After the supper, Jesus and the disciples sang a hymn and went out to the Mount of Olives and the Garden of Gethsemane.

Dark Gethsemane

The crucial event in Gethsemane was the struggle that Jesus endured in accepting all that bearing the sins of humankind entailed. He knew that the offense of sin would separate Him from the Father. Isaiah said, “Your iniquities have separated between you and your God, and your sins have hid his face from you, that he will not hear.” (Isa. 59:2). Habakkuk said of God’s attitude toward iniquity, “Thou art of purer eyes than to behold evil, and canst not look on iniquity: wherefore lookest thou upon them that deal treacherously, and holdest thy tongue when the wicked devoureth the man that is more righteous than he?” (Hab. 1:13)

Jesus came to this earth to live as a human being. His ministry and His miracles were all performed through faith in the power of God the Father. Now the time had come to “bear the iniquity of us all.” As a human being, Jesus did not know whether sin was not so offensive to God that it would cause eternal separation from the Father. His bearing the sins of humanity and suffering separation from the Father was His heaviest trial of all.

Jesus “fell prostrate, overcome by the horror of a great darkness" [Gen. 15:12]. The humanity of the Son of God trembled in that trying hour. “The awful moment had come--that moment which was to decide the destiny of the world.“ Christ might even now refuse to drink the cup apportioned to guilty man. The words fall tremblingly from the pale lips of Jesus, “O My Father, if this cup may not pass away from me, except I drink it, Thy will be done.”

Three times has He uttered that prayer. Three times humanity shrunk from the last, crowning sacrifice. He sees that the transgressors of the law, if left to themselves, must perish. He sees the helplessness of man. He sees the power of sin. And His decision is made. He will save man at any cost to Himself. And He will not turn from His mission. “If this cup may not pass away from Me, except I drink it, Thy will be done.”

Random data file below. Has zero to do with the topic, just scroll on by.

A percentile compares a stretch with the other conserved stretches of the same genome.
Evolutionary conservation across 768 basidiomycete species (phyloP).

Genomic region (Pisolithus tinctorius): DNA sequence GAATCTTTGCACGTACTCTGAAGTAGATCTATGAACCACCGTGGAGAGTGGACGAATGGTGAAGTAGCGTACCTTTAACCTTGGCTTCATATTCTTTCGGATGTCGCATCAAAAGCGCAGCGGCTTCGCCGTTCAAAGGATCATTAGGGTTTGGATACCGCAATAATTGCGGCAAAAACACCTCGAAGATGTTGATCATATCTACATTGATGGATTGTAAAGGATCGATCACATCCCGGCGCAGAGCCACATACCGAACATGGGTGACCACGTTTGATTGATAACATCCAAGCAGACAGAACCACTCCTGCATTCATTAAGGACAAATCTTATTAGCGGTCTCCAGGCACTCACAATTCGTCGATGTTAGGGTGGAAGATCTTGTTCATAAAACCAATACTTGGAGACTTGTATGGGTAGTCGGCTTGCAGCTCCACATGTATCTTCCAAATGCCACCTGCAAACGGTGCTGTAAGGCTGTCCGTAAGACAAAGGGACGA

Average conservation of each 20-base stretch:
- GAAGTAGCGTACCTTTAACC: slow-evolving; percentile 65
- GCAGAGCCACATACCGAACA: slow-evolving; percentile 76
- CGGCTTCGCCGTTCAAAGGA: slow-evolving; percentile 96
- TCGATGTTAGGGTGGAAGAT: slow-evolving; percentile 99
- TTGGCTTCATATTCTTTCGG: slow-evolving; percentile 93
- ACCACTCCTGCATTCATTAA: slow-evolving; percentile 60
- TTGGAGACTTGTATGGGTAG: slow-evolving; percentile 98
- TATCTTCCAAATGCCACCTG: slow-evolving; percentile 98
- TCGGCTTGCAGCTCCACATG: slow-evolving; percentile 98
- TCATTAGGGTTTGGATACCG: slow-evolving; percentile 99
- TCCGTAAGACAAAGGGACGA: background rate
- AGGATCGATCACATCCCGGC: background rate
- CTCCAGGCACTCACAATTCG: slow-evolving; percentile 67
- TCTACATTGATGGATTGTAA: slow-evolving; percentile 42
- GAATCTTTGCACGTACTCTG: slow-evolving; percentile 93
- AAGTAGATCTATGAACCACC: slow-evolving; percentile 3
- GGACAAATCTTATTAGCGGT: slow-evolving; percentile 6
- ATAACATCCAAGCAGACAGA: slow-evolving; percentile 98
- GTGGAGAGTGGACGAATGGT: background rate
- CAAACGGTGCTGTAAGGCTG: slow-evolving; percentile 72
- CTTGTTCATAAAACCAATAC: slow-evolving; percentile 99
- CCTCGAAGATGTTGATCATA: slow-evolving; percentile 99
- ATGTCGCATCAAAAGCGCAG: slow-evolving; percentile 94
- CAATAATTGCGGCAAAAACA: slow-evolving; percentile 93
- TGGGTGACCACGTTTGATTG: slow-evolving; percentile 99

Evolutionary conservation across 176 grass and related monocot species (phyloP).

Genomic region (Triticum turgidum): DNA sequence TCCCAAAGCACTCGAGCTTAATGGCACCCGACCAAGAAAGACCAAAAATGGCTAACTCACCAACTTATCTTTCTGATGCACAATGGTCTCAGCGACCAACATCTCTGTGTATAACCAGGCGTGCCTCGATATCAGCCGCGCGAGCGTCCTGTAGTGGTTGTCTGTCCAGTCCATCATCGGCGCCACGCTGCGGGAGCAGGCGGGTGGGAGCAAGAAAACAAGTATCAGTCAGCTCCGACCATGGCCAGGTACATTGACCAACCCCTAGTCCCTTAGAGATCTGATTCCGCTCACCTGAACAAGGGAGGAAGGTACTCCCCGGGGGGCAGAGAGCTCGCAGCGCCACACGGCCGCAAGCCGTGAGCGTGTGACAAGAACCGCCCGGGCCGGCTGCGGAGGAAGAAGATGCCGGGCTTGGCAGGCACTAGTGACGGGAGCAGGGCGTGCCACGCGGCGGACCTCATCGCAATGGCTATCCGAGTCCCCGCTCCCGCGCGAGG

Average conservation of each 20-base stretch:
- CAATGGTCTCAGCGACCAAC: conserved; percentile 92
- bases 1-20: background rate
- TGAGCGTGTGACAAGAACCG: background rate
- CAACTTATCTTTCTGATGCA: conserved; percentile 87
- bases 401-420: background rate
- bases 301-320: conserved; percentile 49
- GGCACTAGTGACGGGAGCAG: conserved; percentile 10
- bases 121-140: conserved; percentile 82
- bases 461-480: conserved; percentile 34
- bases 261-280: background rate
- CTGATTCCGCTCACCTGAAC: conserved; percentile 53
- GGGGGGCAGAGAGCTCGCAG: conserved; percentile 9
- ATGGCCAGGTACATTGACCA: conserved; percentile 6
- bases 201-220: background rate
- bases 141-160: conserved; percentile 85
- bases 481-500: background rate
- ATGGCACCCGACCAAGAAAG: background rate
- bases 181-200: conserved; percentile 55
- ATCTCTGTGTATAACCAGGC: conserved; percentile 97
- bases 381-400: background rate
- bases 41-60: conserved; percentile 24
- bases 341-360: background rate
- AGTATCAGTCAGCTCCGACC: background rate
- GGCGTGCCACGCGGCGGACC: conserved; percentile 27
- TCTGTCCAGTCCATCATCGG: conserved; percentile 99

Having made the decision, He fell dying to the ground from which He had partially risen. But God suffered with His Son. Angels “saw their Lord enclosed by legions of satanic forces, His nature weighed down with a shuddering, mysterious dread. There was silence in heaven. No harp was touched.” The angelic host “watched the Father separating His beams of light, love, and glory from His beloved Son;“ how offensive in His sight is sin.

The powers of good and evil waited to see what answer would come to Christ’s thrice-repeated prayer. "In this awful crisis “ the mighty angel who stands in God’s presence, occupying the position from which Satan fell, came to the side of Christ. The angel came not to take the cup from Christ’s hand, but to strengthen Him to drink it, with the assurance of the Father’s love. He came to give power to the divine--human suppliant.”

Christ’s agony did not cease, but His depression and discouragement left Him. The storm had in nowise abated, but He who was its object was strengthened to meet its fury. He came forth calm and serene. A heavenly peace rested upon His bloodstained face. He had borne that which no human being could ever bear; for He had tasted the sufferings of death for every man.4

Jesus knew the promises of the covenant. He knew the plan and purposes of God. He remembered the divine affirmations He received as “My beloved Son,” the refreshment of hours spent in prayer, and the prophecies that the Redeemer would be victorious over evil. After a terrible struggle, faith won the battle and He accepted the will of the Father.

This is the faith of Jesus, a faith that holds onto God even when everything is black and the outcome is unsure. Jesus showed us that, in the plan of God, we should not wait until we know for certain. Jesus’ victory is ours. Strengthened by the angel, Jesus went forth to meet the mob.


1. Jesus repeated statements similar to “Mine hour is not yet come” several times (John 2:4; 7:6, 8, 30; 8:20).

2. Nine times Jesus announced that the time of His death was at hand (Matt. 26:18, 45; Mark 14:35, 41; Luke 9:51; John 12:23, 27; 13:1; 17:1).

3. Hebrews describes the changing of the law concerning the priesthood. “For the priesthood being changed, there is made of necessity a change also of the law” (Heb. 7:12). If it were not changed, then Jesus could not have been a priest, for He was not of the tribe of Levi. He was from Judah, the royal tribe, and His priesthood is after the order of Melchizedek. This enables Him to be both priest and king.

4. Ellen G. White, The Desire of Ages (Mountain View, CA: Pacific Press Publishing Association, 1940), pp. 690, 693, 694.